Explosives and explosions
In all explosions there is a rapid conversion of the explosive material into a large volume of hot, high pressure gas, the sudden release of which results in a s0-called blast wave which radiates from the source in all directions.
The physics of blast waves is non-linear and complex.
High order explosives - including nitroglycerine, plastic explosives and other military munitions - undergo detonation which is accompanied by a blast wave that is also a 'shock wave' travelling at supersonic speed. The explosive strength is determined by the amplitude of the over-pressurisation formed by the explosion.
Low-order explosives - typically used as propellants (or fuels), and which combust through a process known as deflagration - the blast wave is subsonic. Energy is released relatively slowly when compared with high-order explosives, and the resulting explosion lacks the type of over-pressurisation blast wave associated with detonation of high-order explosives. Containing/ confining a propellant modifies its explosive behaviour.
Whilst damage caused by blast waves decreases exponentially with distance from the source of the explosion, they are reflected by solid surfaces, and can be amplified within closed spaces; it is difficult to predict precisely the effects of an explosion in such a setting.
The initial blast wave, and superheating of the air surrounding the centre of the explosion, is followed by a short-lived 'blast wind', the speed of which can be sufficient to propel people and objects away from the explosion.
Follow this link to see an animated reconstruction of a bomb blast in an enclosed space.
Blast events are complex, and casualties can be affected by many forms of injury; blast-related injuries can be categorised as follows.
Primary blast injury
Injury due to the interaction between blast-waves and air-tissue interfaces. Air-containing tissues/ organs (and those with air-fluid interfaces) are vulnerable to injury from stress and shear waves, including:
- The ears (e.g. leading to ruptured eardrums - tympanic membranes);
- Air-containing sinuses in the skull (read more about injuries to the facial skeleton here, here and here);
- The lungs (i.e. 'blast lung' (pulmonary barotrauma), which can be associated with haemopneumothorax (an abnormal collection of blood and air in the chest cavities), tension pneumothorax (where an abnormal collection of air in the chest cavity leads to a mechanical interference with the function of the heart), pulmonary contusion (bruising of the lung substance), air embolisation (the abnormal passage of air into the bloodstream, causing a mechanical obstruction to blood flow in small-calibre blood vessels in distant tissues and organs), and subcutaneous emphysema (an abnormal collection of air under the skin)); and The lungs (i.e. 'blast lung' (pulmonary barotrauma), which can be associated with haemopneumothorax (an abnormal collection of blood and air in the chest cavities), tension pneumothorax (where an abnormal collection of air in the chest cavity leads to a mechanical interference with the function of the heart), pulmonary contusion (bruising of the lung substance), air embolisation (the abnormal passage of air into the bloodstream, causing a mechanical obstruction to blood flow in small-calibre blood vessels in distant tissues and organs), and subcutaneous emphysema (an abnormal collection of air under the skin)); and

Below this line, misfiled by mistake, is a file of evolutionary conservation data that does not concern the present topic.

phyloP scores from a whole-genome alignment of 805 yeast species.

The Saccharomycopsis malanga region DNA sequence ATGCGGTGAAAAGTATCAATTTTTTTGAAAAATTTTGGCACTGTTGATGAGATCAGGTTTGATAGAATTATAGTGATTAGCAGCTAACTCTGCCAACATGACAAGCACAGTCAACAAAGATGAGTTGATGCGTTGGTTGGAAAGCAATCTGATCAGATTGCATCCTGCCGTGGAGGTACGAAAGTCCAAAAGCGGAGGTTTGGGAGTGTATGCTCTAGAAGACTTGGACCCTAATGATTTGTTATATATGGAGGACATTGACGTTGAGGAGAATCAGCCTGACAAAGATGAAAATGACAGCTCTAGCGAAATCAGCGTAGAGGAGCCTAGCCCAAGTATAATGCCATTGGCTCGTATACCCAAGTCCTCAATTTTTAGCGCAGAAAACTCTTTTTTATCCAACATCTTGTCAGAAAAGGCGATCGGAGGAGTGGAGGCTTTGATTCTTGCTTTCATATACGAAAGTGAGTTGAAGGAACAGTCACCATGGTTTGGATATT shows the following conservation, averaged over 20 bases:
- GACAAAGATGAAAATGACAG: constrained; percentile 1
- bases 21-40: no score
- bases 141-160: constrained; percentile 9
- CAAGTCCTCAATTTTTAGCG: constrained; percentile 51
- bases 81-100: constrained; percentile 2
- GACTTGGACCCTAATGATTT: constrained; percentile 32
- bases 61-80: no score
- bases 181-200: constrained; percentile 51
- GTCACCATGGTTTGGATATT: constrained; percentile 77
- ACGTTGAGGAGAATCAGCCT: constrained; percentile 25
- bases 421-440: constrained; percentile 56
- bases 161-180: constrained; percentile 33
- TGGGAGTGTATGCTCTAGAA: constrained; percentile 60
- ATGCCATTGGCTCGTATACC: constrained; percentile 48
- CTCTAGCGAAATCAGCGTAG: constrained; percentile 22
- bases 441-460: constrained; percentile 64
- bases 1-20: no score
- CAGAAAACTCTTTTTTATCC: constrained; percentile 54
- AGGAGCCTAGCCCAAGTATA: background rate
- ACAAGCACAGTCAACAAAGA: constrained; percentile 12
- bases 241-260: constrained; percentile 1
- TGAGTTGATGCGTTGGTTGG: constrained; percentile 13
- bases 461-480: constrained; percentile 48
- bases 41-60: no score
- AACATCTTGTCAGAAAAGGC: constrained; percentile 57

- The intestines (e.g. leading to bowel perforation).
Secondary blast injury
Tertiary blast injury
Blunt impact injury sustained when a person is displaced (propelled) by the blast wave/ wind into an object or a hard surface (or when an object is propelled into a person).
Quaternary blast injury
Injuries caused by other explosive effects, including burns and inhalation injury.
Quinary blast injury
The clinical consequences of 'post detonation environmental contaminants', including bacterial contaminants and tissue reactions to explosive components.
Complications of blast injuries
In addition to the adverse effects of injuries to individual organs, or organ systems, exposure to an explosion can lead to whole-body physiological disturbances including a 'shock-like' state.
In severely injured people - including those who sustain severe burns - the complex and incompletely understood 'host response' includes the activation of multiple defence mechanisms (acute inflammation and coagulation cascades, for example). An overwhelming host response to trauma can lead to widespread organ dysfunction/ failure and death.
Blast-related injuries: pathophysiology and mechanisms
- Blast physics and pathophysiology of explosive injuries
- The physical basis of explosion and blast injury processes
- The pathology of primary blast overpressure injury
- Explosions and blast injuries - A primer for clinicians
- Histologic, immunohistochemical and ultrastructural findings in human blast lung injury
- Blast-related fracture patterns: a forensic biomechanical approach
Blast-related injuries and injury patterns
- Blast injuries
- Blast injuries: from IEDs to the Boston Marathon bombing
- Primary blast injury: update on diagnosis and treatment
- Blast injuries (Emergency management)
- Wounding patterns of blast injury
- Bombings: injury patterns and care
- Suicide bombing attacks: can external signs predict internal injuries?
Blast-related traumatic brain injury
Blast-related injuries - radiology